• Martín Castagnet
    2019-03-09 11:36

    Un auténtico hallazgo de los editores de Godot. Así es como se viven las revoluciones: menos románticas que lo imaginado, más rumor que hecho, y sin una opinión precisa por parte de sus testigos. Es impactante la clarividencia de Stephens, que escribió el diario a medida en que se desarrollaba la semana pero al terminar trazó una radiografía de los próximos cincuenta años de historia irlandesa.

  • Terry
    2019-02-18 08:55

    Precision and economy in a war story that reads like poetryIt's short; you can easily read the book in under two hours, but I can't, nor will I upon the second reading.

  • Antonio Delgado
    2019-03-06 06:54

    Stephens’ testimonial narrative about the Easter Uprising of 1916 describes the daily uncertainties for common people during the days of its course, but also the contradictory feeling regarding its political motivations and consequences. In addition, his ideas in relationship to the future of Ireland after the Easter Uprising are still relevant in the discussion of Ireland’s complex political discussion.

  • Josh
    2019-03-03 09:38

    I wasn't sure what to expect with this piece, but I was pleasantly surprised -- if not shocked -- by what I found. That's not to say that this is a work of pure propaganda, or that it goes too far in describing the events of a tumultuous period in a countries history. If anything, it does the events that unfolded due justice and portrays the period of turmoil with mostly unabashed realism. Stephens spares no description of bloodshed and death, and his theoretical and psychological discussions on the events is poignant and appropriate. He does, however, occasionally get into personal squabbles that takes away from the universal message of valiant uprising and courage men, but these moments are few and forgettable. I don't know would be better: reading the novel and then going to Dublin, or visiting the city and then reading Stephens' account. Personally, I went with the latter, finding out about the novel more than three years after visiting the city. Thus, I was able to visualize the scenes according to the landscape that I remembered, placing he dead horses where they laid and the barricades appropriately high in front of the Post Office. Connecting with history like that truly gave me a better appreciation for what unfolded, and reading this personal account only made the reality that much more palpable. Sparked by this account, I look forward to reading more on the events of the revolt in Dublin and the Easter Rising. And if all the accounts to follow are as riveting as Stephens', then I'm certainly in for a rousing bit of history lessons.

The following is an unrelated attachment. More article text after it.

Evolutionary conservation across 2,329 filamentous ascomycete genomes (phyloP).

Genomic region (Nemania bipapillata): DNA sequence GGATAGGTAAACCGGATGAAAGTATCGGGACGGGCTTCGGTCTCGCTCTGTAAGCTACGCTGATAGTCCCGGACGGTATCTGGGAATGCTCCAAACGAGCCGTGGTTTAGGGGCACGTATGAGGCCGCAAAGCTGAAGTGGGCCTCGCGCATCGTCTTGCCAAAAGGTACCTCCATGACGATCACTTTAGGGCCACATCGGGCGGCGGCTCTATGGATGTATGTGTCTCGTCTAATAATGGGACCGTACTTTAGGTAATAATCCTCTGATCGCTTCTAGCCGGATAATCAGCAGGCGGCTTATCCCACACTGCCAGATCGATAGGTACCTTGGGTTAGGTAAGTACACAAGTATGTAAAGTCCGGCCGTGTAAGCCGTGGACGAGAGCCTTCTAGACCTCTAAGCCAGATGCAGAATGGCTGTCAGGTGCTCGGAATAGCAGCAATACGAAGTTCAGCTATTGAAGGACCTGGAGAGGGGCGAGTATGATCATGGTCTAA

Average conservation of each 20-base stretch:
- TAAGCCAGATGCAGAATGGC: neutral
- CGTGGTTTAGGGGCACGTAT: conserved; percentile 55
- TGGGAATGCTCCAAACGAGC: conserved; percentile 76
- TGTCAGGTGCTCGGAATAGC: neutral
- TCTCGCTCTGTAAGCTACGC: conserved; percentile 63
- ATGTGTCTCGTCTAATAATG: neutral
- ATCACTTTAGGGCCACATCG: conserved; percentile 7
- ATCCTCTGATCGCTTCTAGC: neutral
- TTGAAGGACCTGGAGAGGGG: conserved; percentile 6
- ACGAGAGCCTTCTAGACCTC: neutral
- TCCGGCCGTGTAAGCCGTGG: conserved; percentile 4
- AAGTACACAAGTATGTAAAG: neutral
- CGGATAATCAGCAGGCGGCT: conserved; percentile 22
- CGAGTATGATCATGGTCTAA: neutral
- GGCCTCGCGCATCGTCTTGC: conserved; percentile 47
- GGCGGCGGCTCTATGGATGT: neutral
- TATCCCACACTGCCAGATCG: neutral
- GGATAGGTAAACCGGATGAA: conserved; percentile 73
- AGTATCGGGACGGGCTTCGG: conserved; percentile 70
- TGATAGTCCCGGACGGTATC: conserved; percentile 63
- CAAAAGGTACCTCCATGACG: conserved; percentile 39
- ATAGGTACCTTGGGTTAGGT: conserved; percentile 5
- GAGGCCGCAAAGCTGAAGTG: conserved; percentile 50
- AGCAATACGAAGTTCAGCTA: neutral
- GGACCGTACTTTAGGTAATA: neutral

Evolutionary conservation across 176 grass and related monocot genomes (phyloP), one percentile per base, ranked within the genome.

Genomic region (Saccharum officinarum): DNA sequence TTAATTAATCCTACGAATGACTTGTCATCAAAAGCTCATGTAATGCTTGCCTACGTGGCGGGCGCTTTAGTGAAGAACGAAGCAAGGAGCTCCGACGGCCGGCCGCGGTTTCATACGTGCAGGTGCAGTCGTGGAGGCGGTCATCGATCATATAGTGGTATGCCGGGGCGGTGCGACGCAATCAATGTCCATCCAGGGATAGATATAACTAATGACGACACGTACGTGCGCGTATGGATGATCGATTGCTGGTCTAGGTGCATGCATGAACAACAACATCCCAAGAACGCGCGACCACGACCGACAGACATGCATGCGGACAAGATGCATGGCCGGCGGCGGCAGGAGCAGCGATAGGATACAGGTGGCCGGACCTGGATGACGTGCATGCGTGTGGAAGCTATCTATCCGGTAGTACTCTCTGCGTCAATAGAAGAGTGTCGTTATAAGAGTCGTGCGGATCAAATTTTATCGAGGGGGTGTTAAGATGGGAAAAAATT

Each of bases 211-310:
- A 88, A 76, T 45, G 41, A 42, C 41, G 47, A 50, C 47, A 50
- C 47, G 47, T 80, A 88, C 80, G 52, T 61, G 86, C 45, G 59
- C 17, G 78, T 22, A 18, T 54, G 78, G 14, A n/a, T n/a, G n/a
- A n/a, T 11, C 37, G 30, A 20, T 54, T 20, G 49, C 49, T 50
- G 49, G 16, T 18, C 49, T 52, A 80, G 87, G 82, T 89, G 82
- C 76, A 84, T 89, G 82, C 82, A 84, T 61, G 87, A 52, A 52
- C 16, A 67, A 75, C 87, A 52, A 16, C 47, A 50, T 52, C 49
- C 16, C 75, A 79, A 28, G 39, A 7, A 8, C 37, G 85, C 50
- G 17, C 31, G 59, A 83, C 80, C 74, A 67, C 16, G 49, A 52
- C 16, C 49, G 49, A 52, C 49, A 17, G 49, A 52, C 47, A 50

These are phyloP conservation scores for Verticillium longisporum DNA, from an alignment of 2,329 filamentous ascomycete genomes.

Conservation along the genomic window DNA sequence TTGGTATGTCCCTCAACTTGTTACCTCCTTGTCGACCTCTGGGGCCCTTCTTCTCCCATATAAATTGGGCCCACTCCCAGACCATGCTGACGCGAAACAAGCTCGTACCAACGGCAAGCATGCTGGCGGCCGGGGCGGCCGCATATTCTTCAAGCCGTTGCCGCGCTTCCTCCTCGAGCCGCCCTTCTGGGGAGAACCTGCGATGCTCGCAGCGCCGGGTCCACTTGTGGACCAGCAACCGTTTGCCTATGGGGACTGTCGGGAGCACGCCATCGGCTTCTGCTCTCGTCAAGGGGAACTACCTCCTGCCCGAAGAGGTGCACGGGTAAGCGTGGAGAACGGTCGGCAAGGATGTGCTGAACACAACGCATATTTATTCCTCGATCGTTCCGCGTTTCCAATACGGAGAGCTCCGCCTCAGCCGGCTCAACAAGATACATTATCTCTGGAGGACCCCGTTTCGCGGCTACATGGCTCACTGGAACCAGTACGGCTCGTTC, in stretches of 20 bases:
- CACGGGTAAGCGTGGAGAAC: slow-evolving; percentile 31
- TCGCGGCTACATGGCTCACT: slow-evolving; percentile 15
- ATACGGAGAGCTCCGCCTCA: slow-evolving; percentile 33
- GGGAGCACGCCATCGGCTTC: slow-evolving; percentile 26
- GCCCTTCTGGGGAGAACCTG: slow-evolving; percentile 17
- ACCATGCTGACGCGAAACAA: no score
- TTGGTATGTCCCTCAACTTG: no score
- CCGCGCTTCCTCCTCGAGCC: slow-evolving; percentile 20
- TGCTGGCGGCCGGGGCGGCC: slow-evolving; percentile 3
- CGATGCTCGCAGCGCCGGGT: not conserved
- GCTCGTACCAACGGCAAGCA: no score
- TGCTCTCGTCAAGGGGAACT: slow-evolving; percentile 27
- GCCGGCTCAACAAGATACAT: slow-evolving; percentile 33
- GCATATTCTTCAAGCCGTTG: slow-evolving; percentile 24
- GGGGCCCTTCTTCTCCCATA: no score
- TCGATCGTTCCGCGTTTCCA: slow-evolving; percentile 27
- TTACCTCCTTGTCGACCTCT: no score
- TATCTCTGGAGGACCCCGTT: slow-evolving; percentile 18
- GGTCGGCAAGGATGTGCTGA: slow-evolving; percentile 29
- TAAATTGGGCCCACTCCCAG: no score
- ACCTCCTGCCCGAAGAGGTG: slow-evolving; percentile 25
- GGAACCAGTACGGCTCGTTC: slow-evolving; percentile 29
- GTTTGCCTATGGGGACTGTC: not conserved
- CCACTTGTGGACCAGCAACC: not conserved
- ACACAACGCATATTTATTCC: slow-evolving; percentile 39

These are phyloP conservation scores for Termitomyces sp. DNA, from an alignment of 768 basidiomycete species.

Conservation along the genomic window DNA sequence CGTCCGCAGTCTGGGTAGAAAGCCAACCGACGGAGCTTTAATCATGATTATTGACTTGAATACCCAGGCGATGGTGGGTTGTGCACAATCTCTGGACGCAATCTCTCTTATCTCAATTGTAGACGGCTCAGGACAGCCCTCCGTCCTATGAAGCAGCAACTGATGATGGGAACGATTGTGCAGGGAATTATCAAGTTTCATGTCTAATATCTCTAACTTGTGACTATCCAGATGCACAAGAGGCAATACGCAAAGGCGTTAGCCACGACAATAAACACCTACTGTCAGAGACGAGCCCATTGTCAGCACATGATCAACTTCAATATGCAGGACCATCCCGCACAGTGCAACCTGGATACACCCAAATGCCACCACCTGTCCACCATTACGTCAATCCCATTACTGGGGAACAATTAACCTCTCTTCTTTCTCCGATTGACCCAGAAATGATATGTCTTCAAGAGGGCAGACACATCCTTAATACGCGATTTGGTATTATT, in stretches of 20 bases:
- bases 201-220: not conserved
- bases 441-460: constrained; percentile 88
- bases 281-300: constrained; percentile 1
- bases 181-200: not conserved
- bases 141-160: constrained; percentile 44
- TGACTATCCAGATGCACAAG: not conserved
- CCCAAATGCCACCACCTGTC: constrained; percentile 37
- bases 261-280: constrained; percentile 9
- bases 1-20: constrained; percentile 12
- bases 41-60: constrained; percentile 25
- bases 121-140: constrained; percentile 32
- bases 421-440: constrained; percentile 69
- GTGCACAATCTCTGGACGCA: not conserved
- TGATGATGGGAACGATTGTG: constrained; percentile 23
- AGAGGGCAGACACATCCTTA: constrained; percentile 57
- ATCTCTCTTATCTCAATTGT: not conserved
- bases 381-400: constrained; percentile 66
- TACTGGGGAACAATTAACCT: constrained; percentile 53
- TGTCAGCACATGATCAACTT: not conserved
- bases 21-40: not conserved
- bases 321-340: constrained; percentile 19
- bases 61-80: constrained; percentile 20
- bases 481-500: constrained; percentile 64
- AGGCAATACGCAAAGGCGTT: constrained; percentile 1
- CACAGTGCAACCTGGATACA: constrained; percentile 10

• Nicola Pierce
    2019-03-04 06:50

    A hundred years later and there are a hell of a lot of books about Easter 1916 in all different sizes and prices but I strongly recommend this little account of the rising as witnessed by Dublin writer James Stephens. He explains that his book is not a history of the rising and it's not -in fact it's much better than that because James is writing day by day as the confusion unfolded about what exactly was going on. The reader accompanies Stephens to and fro from his job as he gradually becomes aware that something is afoot in Dublin. It certainly appears that most citizens hadn't a clue what was going on but it doesn't stop certain types from stating some incredible 'facts' and presenting it as the truth. For instance someone declares that a hundred German submarines are hiding out in the pond in Stephen's Green while another says that thousands of Irish Americans have arrived to join forces with a German army ready to aid the Volunteers against the British in Dublin. You cannot, I think, beat the immediacy and honesty of a diary where the reader only knows as much as the writer does. It won't take more than an hour to read but you'll be surprised at the amount of information you'll gain from it.

  • Ardyth
    2019-02-18 08:46

    Very brief, excellent journal from The Easter Rising of 1916. Stephens does not pretend to give the whole story of The Rising, but only his experience in one corner of Dublin. He closes with some reflections on the state of affairs. I was surprised by this little book. The on-the-ground situation was murkier than I ever knew. Worth the couple hours for anybody interested even slightly in Irish history.

  • Paul Roper
    2019-03-12 08:35

    Written 6 months after the Easter Rebellion of 1916, James Stephen's and his writers eye capture the chaos of Dublin in 1916. A first class history because the writer was THERE, and you can't do better than that, unless you have a time machine...

  • Teresa Darragh
    2019-03-04 12:46

    This was a interesting account about the events that took place over a number of days during the 1916 easter rising that took place in Ireland .